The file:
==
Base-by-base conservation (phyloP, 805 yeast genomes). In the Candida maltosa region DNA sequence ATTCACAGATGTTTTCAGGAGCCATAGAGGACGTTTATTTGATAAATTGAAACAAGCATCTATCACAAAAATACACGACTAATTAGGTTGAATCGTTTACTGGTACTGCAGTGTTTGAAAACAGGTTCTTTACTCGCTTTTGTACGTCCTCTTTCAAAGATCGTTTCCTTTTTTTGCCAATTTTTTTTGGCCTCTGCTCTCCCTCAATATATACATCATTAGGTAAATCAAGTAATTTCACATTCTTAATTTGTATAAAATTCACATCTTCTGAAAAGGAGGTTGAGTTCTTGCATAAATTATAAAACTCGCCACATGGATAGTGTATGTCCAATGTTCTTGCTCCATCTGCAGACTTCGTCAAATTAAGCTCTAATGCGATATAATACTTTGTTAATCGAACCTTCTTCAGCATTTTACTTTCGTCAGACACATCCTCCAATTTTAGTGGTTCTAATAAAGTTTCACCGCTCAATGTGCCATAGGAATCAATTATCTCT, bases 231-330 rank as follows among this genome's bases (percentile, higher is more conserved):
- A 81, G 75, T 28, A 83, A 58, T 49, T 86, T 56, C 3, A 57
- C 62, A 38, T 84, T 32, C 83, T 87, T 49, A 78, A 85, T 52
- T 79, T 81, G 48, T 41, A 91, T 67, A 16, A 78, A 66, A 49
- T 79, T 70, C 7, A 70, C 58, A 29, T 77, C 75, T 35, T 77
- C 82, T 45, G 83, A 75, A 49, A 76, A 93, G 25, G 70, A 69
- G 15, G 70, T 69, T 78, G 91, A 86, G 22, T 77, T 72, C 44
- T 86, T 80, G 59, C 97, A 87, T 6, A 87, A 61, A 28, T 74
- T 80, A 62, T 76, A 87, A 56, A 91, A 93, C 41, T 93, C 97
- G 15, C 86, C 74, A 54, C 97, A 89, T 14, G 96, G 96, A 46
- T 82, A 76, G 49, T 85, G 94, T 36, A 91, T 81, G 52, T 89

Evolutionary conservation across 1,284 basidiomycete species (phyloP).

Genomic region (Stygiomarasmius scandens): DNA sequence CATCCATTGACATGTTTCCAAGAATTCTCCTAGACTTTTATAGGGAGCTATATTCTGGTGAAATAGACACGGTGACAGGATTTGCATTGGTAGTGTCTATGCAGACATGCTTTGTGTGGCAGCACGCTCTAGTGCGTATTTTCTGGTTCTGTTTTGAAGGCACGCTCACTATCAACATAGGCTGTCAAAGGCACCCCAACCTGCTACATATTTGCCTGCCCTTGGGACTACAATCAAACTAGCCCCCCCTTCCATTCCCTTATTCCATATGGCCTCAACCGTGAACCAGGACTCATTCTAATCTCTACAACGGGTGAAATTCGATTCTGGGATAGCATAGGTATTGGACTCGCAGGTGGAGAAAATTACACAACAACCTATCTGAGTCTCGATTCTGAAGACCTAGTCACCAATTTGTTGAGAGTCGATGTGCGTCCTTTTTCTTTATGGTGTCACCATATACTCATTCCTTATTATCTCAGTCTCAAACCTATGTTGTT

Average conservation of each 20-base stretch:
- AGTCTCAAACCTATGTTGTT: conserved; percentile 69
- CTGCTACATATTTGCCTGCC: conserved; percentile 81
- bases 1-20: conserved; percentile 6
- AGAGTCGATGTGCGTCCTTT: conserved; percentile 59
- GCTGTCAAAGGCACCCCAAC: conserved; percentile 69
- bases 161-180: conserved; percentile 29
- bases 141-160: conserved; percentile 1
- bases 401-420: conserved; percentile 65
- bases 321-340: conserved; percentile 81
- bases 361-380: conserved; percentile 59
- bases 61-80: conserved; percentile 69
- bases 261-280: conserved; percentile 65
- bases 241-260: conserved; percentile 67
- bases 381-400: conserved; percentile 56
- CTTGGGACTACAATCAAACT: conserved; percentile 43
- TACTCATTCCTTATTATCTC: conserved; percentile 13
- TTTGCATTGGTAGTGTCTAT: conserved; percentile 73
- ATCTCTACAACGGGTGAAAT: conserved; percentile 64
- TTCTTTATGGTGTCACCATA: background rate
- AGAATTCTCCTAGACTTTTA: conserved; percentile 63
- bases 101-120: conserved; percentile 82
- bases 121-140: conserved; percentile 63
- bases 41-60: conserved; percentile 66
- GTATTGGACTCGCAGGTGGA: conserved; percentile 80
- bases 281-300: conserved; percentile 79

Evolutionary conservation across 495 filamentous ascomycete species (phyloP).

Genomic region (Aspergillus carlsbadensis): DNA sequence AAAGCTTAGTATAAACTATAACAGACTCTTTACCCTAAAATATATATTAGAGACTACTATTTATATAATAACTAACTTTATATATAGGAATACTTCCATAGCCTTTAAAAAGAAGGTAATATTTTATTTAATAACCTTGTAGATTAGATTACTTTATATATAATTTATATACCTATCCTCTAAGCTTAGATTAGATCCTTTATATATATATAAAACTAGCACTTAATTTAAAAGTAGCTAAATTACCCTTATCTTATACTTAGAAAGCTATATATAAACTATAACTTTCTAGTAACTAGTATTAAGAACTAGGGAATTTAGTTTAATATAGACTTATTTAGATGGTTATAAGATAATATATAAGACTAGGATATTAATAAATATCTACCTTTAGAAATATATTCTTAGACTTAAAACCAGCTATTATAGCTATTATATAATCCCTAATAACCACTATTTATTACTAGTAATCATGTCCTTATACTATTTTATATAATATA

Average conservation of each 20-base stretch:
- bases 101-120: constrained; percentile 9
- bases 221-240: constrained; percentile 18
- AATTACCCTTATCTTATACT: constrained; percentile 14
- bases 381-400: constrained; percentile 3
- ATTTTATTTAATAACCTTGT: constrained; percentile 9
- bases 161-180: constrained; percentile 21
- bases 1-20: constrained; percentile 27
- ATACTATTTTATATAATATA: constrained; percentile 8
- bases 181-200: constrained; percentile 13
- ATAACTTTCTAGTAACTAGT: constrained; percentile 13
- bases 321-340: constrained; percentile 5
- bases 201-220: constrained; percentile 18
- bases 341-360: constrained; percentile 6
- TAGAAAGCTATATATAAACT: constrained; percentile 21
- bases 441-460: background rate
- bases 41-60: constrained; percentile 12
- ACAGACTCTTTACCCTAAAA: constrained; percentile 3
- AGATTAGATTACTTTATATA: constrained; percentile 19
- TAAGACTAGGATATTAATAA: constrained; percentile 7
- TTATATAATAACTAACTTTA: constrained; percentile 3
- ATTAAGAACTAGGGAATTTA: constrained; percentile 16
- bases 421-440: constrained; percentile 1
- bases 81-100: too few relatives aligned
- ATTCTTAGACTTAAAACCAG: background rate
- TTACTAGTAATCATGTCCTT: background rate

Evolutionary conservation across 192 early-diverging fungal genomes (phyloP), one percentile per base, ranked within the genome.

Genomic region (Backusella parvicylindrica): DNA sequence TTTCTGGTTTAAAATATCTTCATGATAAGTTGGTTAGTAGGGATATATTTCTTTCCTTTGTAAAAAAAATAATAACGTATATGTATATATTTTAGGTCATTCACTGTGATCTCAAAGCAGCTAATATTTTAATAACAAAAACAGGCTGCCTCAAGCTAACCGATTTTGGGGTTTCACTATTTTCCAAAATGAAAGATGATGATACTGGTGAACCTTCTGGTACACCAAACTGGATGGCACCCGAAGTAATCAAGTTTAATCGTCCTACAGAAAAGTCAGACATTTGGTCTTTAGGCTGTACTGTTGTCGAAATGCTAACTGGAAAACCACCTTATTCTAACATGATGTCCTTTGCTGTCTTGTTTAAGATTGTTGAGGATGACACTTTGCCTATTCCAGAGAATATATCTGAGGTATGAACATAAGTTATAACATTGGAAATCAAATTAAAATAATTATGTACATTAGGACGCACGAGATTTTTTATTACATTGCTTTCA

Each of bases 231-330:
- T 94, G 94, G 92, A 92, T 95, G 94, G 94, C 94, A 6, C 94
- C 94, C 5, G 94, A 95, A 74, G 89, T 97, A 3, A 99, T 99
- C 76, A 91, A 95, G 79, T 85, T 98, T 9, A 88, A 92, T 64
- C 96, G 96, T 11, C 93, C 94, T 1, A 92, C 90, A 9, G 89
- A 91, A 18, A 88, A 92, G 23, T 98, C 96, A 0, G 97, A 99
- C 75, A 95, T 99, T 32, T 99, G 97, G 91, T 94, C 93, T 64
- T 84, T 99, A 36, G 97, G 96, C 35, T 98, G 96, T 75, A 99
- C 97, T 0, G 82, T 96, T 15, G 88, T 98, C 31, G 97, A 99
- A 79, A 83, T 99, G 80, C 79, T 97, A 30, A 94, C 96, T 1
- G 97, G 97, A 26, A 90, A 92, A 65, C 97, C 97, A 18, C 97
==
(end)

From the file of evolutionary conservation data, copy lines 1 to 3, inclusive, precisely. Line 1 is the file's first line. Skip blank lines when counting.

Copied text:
Base-by-base conservation (phyloP, 805 yeast genomes). In the Candida maltosa region DNA sequence ATTCACAGATGTTTTCAGGAGCCATAGAGGACGTTTATTTGATAAATTGAAACAAGCATCTATCACAAAAATACACGACTAATTAGGTTGAATCGTTTACTGGTACTGCAGTGTTTGAAAACAGGTTCTTTACTCGCTTTTGTACGTCCTCTTTCAAAGATCGTTTCCTTTTTTTGCCAATTTTTTTTGGCCTCTGCTCTCCCTCAATATATACATCATTAGGTAAATCAAGTAATTTCACATTCTTAATTTGTATAAAATTCACATCTTCTGAAAAGGAGGTTGAGTTCTTGCATAAATTATAAAACTCGCCACATGGATAGTGTATGTCCAATGTTCTTGCTCCATCTGCAGACTTCGTCAAATTAAGCTCTAATGCGATATAATACTTTGTTAATCGAACCTTCTTCAGCATTTTACTTTCGTCAGACACATCCTCCAATTTTAGTGGTTCTAATAAAGTTTCACCGCTCAATGTGCCATAGGAATCAATTATCTCT, bases 231-330 rank as follows among this genome's bases (percentile, higher is more conserved):
- A 81, G 75, T 28, A 83, A 58, T 49, T 86, T 56, C 3, A 57
- C 62, A 38, T 84, T 32, C 83, T 87, T 49, A 78, A 85, T 52